The Magnificent 7 is starting to look more like a Magnificent 5, with the formerly sacrosanct Apple breaking down and Tesla’s share price decline demoting its CEO to world’s second richest man. A bubble without these guys?! Still, the Russell 2000 is trading at its highest level in two years, gold is blowing up to new all-time highs, February was the strongest February in nine years, the equal-weighted S&P 500 is now at an all-time high of its own—have I forgotten anything? Bubblicious? Noting that the 10 largest companies today have better characteristics in terms of valuations and ROE than at peaks in the tech boom and the Nifty 50 era of the early 1970s, Goldman Sachs opines that we are more likely to see the laggards catch up than the biggest stocks fall to earth. Though the U.S. has been on a roll, in some sense it’s the dirtiest clean shirt in the laundry, with Japan up 20% on the year and European stocks up 9%, vs. the S&P’s 7% gain. How long can this keep going on? Leuthold, noting the unusually high valuations and interest rates with which this rally began, two features that may limit its extent and duration, sees no signs of the bull’s demise yet.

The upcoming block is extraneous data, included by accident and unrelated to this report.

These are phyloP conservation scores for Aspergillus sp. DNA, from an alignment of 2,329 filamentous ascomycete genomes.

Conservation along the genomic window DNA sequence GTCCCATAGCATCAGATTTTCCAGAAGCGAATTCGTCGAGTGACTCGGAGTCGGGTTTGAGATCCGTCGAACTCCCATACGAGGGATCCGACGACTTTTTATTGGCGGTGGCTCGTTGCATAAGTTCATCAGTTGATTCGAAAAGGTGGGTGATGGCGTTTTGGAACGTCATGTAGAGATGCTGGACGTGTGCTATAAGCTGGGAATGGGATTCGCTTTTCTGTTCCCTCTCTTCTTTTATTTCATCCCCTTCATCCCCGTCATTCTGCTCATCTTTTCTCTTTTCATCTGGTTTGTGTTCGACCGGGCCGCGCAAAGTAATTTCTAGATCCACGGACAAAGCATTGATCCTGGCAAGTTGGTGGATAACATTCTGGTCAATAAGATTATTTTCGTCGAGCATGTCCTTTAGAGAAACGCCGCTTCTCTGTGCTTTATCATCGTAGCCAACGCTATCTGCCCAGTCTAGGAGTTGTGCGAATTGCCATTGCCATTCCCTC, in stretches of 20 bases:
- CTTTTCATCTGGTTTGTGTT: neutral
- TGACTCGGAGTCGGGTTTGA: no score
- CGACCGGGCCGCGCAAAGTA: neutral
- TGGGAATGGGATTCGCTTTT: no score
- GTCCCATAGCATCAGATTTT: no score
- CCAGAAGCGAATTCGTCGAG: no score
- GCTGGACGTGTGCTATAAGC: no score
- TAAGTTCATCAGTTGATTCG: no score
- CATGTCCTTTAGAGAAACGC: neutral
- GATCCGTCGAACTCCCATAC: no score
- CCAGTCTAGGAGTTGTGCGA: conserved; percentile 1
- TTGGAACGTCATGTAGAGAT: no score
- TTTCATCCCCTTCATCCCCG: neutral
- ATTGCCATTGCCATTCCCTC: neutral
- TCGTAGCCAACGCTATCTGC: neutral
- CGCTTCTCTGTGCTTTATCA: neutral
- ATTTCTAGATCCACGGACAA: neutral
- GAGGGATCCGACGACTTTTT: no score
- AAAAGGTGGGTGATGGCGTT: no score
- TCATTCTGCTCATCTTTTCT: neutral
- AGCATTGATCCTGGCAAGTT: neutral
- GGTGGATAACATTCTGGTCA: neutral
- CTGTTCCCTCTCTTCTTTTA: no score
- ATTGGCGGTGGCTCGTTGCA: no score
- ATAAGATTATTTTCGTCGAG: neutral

With Haley dropping out of the race, we have our two candidates. This being the week of the State of the Union, Texans were ready to talk politics! There is plenty of bipartisan venom to go around, with assertions ranging from “I’d vote for a doorknob over Trump,” to an investor correcting a like-minded individual at a dinner event, “You mean WHEN Trump comes back, not IF.” This tension was broken by unparalleled Texan charm, as a gentleman wearing cowboy boots and a 10-gallon hat showered me with compliments for my speaking ability, another called me “cute,” and a young lady invited me to go designer shoe shopping. So, what’s the mood of the electorate? Nationally, the Covid money is largely gone. Consumption is now being funded with the help of savings and credit cards. The consumer will spend if employed, and this morning’s labor report was still pretty solid. Also helping consumption has been the general trend of disinflation, and Strategas notes consumer stress continuing to recede from a cyclical peak of mid-2022.  Except the stress of missing out! In both San Antonio and Dallas, I heard fresh tales of FOMO clients. The calls are increasingly “I want to take more risk.” Advisors I met in Texas fear another late 90s bubble is brewing, wondering “What catalyst will hit this market?” In true Texas rodeo lingo, the quote of the week—the dismount is difficult.